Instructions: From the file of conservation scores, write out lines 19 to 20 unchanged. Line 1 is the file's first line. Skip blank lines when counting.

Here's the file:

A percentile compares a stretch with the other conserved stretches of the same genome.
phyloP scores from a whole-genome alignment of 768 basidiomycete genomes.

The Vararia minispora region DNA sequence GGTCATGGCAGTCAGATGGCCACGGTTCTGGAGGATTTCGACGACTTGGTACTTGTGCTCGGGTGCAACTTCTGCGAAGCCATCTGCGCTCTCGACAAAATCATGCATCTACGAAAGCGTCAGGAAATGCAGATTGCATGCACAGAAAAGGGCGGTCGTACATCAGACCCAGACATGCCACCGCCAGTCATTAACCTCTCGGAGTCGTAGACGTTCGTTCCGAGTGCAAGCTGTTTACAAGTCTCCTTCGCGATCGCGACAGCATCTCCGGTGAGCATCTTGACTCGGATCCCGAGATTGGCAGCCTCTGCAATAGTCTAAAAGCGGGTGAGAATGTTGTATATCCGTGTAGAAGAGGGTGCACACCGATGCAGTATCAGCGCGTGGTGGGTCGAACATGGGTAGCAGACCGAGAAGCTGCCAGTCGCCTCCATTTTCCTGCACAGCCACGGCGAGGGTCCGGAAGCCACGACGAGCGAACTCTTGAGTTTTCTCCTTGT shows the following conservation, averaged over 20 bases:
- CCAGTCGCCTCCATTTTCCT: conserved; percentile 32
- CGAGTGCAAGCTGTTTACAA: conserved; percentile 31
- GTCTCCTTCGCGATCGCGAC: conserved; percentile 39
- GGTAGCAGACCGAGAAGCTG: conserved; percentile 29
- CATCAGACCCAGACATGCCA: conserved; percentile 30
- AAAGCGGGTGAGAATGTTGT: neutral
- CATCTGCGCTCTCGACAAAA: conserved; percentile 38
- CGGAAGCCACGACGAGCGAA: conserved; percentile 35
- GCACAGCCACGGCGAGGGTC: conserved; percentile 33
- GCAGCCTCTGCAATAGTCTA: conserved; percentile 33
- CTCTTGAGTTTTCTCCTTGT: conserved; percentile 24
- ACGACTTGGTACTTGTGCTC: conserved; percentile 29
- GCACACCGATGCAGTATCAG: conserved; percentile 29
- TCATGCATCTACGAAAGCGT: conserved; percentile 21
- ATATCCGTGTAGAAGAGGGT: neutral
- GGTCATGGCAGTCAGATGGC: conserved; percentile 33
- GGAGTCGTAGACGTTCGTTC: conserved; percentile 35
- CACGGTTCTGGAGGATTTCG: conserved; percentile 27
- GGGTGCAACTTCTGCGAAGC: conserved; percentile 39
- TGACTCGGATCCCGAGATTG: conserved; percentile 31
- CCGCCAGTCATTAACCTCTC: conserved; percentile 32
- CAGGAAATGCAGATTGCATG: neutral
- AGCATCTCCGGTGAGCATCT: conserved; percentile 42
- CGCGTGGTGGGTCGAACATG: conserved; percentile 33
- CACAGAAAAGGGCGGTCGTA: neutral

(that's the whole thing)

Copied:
- GGTCATGGCAGTCAGATGGC: conserved; percentile 33
- GGAGTCGTAGACGTTCGTTC: conserved; percentile 35